When I was a child, one of my favorite things was getting to play with my father’s early 1970s era slot car home set.

I didn’t realize until much later that not only is there quite a following of slot cars, but that this following is nearly as large and devoted to slot car racing as those who do scale model train dioramas.

All the pretty colors!

During my childhood slot cars saw an explosion of popularity in the late 80’s and early 90’s. Just about every toy company jumped on the band-wagon, and the variety and “coolness” of slot car tracks exploded. Near the end of the slot car popularity boom, tracks had loops, vertical turns, upside down u-turns, and even jumps. Just about every channel that had kids programming had numerous commercials for the latest slot car super-track.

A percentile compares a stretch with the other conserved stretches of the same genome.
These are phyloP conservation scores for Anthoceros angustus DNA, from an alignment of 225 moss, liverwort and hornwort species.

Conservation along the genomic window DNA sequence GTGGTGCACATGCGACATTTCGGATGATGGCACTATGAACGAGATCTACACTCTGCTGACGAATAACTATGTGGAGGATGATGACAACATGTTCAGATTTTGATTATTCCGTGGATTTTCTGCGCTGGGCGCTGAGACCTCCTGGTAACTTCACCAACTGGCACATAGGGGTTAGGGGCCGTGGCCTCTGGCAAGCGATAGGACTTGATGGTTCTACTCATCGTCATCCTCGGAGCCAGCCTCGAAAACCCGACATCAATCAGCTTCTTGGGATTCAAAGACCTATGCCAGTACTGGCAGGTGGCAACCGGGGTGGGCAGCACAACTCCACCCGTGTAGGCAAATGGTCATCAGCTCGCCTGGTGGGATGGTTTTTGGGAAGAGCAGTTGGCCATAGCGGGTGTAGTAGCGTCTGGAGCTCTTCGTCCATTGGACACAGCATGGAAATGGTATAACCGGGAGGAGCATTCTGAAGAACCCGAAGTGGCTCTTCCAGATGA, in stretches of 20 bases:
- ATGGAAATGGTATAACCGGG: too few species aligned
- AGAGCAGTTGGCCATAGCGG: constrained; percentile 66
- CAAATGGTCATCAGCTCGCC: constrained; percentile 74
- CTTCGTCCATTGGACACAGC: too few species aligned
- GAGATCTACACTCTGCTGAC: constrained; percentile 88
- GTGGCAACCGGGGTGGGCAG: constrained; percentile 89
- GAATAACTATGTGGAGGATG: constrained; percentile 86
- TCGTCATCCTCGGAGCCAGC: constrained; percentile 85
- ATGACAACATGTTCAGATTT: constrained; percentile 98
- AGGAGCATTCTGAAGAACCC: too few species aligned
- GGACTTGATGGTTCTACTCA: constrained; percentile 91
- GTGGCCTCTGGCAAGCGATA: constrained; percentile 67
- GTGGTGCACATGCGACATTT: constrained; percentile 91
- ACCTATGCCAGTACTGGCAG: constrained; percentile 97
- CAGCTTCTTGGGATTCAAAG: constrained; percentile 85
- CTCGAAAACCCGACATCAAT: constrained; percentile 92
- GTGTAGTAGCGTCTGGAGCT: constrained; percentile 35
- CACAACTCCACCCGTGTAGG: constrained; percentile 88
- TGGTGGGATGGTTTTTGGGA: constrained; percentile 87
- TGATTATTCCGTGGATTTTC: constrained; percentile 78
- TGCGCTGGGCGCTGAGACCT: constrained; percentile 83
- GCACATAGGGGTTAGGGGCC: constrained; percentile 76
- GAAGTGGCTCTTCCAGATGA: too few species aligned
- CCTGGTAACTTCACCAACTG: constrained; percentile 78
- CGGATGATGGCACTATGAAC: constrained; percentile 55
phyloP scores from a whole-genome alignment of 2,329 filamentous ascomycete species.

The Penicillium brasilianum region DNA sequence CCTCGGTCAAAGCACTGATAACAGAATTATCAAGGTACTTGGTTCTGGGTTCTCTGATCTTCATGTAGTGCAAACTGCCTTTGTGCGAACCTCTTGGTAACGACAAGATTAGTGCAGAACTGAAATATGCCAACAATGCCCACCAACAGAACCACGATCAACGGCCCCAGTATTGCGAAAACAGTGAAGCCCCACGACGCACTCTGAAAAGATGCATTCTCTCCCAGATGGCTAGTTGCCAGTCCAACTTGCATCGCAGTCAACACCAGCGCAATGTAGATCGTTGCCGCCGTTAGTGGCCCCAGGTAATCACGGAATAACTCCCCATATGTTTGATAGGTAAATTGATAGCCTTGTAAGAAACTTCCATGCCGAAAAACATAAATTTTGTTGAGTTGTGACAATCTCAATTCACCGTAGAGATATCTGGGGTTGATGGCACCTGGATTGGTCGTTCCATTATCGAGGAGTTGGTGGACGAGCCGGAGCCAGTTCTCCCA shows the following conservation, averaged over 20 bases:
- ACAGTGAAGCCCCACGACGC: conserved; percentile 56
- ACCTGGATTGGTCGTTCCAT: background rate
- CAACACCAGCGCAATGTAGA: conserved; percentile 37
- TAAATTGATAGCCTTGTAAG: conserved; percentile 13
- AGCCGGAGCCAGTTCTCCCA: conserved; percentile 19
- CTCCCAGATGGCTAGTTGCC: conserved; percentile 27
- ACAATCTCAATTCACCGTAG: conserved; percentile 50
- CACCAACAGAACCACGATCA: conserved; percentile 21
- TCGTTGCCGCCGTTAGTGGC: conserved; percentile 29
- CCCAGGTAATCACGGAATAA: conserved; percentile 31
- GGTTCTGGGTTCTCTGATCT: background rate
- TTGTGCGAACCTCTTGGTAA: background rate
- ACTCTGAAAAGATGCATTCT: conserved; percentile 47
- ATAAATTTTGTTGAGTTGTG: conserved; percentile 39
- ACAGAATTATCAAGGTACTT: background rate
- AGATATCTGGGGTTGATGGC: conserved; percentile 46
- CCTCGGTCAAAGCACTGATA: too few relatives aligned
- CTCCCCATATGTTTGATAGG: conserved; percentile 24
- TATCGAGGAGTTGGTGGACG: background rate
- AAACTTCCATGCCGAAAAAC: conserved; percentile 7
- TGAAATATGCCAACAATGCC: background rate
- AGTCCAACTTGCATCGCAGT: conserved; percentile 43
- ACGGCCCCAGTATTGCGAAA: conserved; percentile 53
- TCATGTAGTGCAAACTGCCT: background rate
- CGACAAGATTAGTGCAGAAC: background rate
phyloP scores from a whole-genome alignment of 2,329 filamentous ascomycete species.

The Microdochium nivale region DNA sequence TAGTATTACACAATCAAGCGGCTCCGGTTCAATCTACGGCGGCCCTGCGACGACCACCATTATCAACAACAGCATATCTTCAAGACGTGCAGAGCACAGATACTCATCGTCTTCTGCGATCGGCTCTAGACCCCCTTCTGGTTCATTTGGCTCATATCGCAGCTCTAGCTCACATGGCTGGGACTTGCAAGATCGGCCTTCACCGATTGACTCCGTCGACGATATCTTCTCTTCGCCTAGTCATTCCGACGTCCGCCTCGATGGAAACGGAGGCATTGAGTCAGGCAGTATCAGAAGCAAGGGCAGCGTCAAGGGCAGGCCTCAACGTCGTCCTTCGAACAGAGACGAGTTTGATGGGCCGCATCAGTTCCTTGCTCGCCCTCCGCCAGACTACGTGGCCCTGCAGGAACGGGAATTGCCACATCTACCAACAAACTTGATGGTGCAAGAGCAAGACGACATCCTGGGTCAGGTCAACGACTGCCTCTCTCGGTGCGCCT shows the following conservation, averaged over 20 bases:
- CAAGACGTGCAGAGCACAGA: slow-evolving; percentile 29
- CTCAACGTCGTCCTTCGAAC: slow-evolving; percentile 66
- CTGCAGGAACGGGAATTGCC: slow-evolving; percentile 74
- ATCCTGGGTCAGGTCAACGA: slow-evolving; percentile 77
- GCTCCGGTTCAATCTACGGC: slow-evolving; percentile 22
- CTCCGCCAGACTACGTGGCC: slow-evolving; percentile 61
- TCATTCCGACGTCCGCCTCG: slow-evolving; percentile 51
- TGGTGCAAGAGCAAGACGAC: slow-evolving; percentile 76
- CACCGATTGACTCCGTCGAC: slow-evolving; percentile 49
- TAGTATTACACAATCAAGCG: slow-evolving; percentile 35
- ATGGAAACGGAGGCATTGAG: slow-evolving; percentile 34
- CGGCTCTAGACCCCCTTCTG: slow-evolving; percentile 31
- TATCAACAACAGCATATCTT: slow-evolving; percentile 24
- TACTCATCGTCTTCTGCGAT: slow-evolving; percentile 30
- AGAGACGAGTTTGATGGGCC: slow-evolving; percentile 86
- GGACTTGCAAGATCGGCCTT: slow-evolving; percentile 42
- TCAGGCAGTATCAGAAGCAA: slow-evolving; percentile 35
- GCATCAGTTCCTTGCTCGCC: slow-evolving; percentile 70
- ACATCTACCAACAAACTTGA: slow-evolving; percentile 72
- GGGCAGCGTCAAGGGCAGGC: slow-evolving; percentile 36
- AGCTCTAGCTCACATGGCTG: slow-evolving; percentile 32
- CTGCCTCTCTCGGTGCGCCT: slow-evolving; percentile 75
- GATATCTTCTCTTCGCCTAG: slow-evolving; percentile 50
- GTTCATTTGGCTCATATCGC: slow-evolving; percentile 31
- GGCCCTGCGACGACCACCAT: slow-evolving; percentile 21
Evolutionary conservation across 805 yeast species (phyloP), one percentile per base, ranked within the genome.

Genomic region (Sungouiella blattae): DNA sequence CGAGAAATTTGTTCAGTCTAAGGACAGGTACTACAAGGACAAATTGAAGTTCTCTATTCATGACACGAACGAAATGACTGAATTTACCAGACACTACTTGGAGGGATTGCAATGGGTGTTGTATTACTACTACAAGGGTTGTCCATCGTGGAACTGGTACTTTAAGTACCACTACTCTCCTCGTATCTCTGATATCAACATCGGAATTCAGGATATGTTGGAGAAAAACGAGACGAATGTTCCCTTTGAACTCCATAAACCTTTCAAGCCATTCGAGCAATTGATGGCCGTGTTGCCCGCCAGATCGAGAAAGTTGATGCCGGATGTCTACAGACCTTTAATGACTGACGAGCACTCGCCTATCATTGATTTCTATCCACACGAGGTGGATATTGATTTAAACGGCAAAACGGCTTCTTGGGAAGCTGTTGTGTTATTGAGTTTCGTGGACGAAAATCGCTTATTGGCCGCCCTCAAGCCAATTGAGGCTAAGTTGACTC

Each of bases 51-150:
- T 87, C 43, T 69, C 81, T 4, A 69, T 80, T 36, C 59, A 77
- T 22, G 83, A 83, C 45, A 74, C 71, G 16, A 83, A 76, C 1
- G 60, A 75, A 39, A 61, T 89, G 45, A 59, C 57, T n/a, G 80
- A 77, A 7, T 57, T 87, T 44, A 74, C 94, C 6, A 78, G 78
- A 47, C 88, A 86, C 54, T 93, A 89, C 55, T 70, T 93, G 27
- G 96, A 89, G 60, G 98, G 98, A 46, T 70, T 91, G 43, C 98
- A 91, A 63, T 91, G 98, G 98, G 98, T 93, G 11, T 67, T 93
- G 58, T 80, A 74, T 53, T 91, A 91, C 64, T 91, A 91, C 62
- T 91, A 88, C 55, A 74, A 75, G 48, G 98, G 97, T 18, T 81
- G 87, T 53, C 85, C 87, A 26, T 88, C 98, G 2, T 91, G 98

Fortunately (or unfortunately) most of these gimmicks died out when slot cars lost popularity around 1995. These days slot cars have more of a cult following. Tracks are more subdued and tend to be equal parts modelling and actual race design than they are about doing stunt-like maneuvers that seem to defy gravity. In this way slot car racing has really faded into a more sophisticated hobby that, like train diorama building, is as much about perfecting artistic skills and small-scale construction as it is actually racing the cars.

There’s a part of me that really wants to get back into slot car racing. As mentioned, my child self loves the idea of getting to race little cars. Unfortunately, with the implosion of the hobby in the 1990s, it’s much harder to get hands on an inexpensive set.  Today most tracks you find are sold in pieces, and most of the equipment has to be assembled nearly from scratch. Maybe some day I’ll get back into it, but I’ve got so many expensive hobbies already that I’ll likely just keep loving slot cars from afar.

-Confusion is a state of mind, or is it?